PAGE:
11.2.15

THE BAND - A Couple Of Great Songs


I was listening to The Band on the iPod on the train this morning, specifically their superb Musical History box set, CD3, and two songs, both live recordings, were just so good I had to play them twice as the countryside rolled by. The first was ‘Rocking Chair’ and the second was ‘Slippin‘ & Slidin‘’.
         Although they looked and dressed like a bunch of lumberjacks from northern Canada, The Band – that is the five bearded blokes who backed Bob Dylan live and then struck it out on their own – blended so many influences – blues, country, r&b, folk, Cajun, rock’n’roll, jazz, gospel, ragtime, hillbilly, you name it – that what emerged was a distillation of musical Americana which always sounds to me as if it could have been written at any time in the past 100 years. This was ‘rural’ music such as hadn’t been heard before and hasn’t since, and is quite impossible to categorise. Everyone seemed to play everything, including the drums, four of the five had superb voices – each could have been lead singer – and their instrumental capacity went way beyond the usual guitars, keyboards and drums to include tubas, mandolins, accordions, violins, saxes, again you name it, so much so that they had an infinite variety of combinations to play with in their music.
         Just about every track on their first and second albums is superb, and ‘Rocking Chair’, from the second, is a wistful ballad about two old sailors on the verge of retirement, looking forward to spending the rest of their days in ‘ol’ Virginny’, out on the porch in the ‘big rocking chair that won’t go nowhere’, which is just about as perfect a song as anyone has ever recorded. For this drummer Levon Helm has abandoned his kit and joined the singers at the front, while multi-instrumentalist Garth Hudson has shouldered an accordion. I particularly like the counterpoint singing in the final verse, the others laying down harmonic bedrock for the ever so soulful Richard Manuel to croon over; recorded at London’s Albert Hall in 1971.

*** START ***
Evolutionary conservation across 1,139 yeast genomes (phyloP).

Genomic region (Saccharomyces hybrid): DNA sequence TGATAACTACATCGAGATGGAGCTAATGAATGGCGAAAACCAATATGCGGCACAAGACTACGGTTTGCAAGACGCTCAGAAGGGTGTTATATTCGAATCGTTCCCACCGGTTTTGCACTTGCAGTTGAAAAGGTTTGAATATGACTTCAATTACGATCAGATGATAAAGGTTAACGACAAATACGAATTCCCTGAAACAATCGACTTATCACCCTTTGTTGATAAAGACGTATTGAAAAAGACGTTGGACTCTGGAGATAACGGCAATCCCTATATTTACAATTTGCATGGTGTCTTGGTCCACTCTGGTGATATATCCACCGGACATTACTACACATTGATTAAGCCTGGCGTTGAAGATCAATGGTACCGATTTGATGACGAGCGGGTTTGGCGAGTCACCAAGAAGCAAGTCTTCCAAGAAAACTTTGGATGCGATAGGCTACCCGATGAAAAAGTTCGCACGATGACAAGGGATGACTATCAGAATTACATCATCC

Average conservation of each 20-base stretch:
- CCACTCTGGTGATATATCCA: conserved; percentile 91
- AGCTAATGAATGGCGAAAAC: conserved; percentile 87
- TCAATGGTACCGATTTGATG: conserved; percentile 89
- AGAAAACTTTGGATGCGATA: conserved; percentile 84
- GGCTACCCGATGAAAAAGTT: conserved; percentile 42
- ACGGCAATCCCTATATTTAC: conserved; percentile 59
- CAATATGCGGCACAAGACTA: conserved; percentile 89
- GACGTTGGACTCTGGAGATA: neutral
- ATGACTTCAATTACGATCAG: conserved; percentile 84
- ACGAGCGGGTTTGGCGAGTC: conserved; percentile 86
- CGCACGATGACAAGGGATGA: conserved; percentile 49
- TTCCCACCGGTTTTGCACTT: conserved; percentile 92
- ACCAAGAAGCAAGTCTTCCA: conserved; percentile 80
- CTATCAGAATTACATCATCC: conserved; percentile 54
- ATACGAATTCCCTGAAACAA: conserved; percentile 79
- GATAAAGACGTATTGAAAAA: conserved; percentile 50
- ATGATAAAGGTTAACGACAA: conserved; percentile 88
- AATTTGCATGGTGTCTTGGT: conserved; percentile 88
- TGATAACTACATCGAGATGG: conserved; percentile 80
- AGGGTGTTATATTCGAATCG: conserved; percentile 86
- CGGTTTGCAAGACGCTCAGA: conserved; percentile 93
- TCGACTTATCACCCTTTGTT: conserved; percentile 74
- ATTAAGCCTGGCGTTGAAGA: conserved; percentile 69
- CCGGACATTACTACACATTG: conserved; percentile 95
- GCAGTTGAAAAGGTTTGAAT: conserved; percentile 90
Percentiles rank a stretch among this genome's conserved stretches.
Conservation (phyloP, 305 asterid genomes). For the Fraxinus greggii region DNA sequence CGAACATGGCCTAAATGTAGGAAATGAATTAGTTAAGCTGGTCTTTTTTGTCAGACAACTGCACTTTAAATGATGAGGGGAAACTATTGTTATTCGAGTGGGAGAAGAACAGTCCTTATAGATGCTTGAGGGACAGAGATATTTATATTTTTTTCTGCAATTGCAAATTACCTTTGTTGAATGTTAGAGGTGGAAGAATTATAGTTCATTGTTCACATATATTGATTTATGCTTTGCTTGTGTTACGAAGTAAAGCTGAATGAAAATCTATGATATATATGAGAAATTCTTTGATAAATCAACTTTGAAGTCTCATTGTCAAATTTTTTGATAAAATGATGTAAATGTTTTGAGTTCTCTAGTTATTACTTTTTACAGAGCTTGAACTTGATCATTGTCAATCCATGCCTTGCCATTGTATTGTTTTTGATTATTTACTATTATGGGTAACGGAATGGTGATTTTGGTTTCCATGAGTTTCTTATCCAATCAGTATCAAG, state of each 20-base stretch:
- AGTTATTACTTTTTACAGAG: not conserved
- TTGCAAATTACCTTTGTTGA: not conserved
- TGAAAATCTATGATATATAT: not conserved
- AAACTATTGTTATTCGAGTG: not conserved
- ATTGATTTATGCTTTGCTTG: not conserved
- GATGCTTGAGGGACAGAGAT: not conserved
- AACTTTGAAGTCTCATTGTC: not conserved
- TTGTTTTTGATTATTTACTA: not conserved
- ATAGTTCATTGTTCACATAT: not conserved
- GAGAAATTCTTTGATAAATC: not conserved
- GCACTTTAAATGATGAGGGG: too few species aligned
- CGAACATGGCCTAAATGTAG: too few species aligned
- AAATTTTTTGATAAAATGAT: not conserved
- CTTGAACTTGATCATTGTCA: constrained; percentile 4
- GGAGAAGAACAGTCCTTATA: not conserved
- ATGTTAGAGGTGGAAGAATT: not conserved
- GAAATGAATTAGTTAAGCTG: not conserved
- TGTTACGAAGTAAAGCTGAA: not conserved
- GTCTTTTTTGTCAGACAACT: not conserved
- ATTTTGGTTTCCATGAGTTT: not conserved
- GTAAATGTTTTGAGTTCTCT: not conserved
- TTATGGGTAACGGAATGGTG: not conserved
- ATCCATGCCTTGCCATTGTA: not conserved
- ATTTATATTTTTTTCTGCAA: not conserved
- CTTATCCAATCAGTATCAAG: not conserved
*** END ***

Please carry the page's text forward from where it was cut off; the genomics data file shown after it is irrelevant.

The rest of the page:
As for ‘Slippin‘ & Slidin‘’, this is The Band – any band – at its rocking best, a match for The Beatles’ cracking version of ‘Long Tall Sally’ in fact. Opening with some terrific jangly piano that leads into the first verse, I defy anyone not to smile when the rest join in, Levon’s on the beat snare, Robbie Roberston’s Tele, Garth’s Hammond and, best of all, Rick Danko’s swooping bass lines, all taking the song into the kind of territory that only bands with an innate sense of the wonder of rock’n’roll can do. The Band were schooled in the old fashioned way, hundreds of gigs in dives galore across Canada and the eastern US, and by the time Dylan recruited them in 1965, they had killer chops and played with an ease that only paying such dues can bring. All this is on display on ‘Slippin‘ & Slidin‘’, a Little Richard B-side back in the 1956 (yes, a B-side! [of ‘Long Tall Sally’ actually]... things were different then!) and also recorded by John Lennon on his Rock’n’Roll album in 1975. But no-one beats this version by The Band. And what is a solid sender?

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